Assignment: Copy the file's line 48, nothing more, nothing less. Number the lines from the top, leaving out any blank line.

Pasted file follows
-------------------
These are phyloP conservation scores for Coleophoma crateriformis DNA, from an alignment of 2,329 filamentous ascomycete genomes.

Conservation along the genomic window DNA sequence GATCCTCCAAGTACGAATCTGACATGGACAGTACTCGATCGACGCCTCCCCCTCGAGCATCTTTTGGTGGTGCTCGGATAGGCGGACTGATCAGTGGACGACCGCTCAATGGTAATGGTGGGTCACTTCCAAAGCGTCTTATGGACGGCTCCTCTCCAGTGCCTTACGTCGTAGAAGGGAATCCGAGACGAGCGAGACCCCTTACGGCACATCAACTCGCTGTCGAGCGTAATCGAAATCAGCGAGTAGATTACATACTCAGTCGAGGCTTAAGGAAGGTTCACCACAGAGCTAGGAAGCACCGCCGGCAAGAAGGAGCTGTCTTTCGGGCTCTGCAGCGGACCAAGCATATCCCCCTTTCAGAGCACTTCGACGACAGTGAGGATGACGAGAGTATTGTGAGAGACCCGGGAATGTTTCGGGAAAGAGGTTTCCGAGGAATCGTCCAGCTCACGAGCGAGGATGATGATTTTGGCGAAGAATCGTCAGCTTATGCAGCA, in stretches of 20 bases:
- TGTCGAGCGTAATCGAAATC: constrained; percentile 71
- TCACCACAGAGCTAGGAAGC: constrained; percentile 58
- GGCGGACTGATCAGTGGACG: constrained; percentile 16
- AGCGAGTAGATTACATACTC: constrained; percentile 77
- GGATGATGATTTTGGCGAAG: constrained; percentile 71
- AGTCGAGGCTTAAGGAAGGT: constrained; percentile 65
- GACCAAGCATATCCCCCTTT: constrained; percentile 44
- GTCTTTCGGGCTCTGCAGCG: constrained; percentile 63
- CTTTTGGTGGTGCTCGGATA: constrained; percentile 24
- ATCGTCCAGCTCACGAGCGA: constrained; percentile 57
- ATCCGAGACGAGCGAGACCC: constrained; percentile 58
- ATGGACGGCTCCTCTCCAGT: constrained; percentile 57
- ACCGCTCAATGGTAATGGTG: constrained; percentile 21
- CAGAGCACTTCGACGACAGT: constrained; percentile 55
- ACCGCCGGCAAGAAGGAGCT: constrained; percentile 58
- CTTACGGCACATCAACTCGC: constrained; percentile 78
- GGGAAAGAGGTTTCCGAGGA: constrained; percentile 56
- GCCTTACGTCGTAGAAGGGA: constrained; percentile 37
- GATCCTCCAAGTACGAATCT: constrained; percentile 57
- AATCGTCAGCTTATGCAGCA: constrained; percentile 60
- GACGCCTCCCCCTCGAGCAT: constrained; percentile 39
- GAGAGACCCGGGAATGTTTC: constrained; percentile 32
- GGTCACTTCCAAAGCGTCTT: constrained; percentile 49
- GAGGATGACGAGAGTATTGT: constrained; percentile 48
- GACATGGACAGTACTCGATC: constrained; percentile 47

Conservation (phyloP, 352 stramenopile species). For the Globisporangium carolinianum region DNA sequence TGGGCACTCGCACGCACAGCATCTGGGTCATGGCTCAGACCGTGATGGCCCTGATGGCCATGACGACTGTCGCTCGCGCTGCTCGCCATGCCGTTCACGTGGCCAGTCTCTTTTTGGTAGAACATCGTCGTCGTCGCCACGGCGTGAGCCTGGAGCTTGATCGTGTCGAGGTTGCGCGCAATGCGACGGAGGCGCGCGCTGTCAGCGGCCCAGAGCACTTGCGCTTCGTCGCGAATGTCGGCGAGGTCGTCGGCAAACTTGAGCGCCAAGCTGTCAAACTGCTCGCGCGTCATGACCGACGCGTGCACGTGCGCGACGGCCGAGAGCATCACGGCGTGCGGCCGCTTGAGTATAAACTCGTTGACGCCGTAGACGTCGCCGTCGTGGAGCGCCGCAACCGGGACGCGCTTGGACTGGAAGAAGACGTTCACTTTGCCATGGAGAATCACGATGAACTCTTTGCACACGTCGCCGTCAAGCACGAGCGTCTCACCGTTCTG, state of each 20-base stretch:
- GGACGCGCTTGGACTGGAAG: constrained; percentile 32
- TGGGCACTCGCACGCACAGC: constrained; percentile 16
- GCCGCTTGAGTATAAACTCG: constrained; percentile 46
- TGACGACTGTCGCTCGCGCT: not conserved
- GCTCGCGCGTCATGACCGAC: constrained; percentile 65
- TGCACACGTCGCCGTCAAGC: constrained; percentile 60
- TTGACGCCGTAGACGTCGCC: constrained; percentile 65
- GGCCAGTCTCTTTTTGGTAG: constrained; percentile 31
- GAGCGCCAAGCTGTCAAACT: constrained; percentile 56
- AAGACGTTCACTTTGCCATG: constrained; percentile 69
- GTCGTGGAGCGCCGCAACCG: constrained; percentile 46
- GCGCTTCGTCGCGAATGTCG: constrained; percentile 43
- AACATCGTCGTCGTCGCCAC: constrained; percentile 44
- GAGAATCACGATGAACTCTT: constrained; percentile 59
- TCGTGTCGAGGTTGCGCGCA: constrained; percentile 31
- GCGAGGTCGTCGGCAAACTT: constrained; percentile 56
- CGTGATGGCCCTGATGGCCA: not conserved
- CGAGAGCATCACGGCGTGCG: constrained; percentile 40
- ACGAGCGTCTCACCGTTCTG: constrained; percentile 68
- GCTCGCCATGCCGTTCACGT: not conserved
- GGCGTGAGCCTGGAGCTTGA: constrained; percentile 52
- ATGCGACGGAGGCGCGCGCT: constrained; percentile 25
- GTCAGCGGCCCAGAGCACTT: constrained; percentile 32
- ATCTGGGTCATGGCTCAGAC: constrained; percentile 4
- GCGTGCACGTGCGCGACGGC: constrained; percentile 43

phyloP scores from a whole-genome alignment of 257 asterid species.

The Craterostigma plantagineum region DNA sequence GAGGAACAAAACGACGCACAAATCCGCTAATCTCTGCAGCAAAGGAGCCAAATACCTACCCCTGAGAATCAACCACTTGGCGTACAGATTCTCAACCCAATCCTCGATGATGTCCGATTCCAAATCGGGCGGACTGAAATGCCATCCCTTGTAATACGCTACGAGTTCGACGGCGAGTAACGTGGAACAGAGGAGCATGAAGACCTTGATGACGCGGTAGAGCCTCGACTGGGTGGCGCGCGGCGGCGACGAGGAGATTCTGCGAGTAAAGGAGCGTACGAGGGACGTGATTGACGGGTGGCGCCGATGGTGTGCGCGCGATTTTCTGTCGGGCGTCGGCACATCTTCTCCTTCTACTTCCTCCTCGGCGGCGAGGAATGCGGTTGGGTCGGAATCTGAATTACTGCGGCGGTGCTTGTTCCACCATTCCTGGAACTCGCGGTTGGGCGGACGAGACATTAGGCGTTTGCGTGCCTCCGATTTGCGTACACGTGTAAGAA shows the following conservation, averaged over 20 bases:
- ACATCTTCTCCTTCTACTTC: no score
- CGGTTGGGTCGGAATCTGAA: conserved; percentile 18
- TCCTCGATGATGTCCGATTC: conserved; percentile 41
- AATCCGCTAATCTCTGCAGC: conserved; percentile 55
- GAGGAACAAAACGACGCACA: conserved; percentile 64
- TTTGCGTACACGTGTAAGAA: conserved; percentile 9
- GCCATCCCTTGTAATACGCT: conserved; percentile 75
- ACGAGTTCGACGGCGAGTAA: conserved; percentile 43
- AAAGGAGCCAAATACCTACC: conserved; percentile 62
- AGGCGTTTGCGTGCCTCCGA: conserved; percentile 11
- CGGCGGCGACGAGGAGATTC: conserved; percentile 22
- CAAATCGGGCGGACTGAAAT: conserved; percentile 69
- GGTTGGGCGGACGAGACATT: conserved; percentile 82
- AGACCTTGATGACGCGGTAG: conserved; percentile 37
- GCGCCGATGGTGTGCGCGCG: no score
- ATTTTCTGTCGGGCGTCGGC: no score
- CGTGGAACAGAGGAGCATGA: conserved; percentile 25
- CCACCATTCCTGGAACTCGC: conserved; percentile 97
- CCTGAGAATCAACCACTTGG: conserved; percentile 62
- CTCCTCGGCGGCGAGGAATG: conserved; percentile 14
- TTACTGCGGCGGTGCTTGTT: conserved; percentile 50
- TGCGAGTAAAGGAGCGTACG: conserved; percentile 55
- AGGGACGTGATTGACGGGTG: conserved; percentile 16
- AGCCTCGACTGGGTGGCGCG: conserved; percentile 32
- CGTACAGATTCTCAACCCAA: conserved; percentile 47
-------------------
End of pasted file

- GCTCGCCATGCCGTTCACGT: not conserved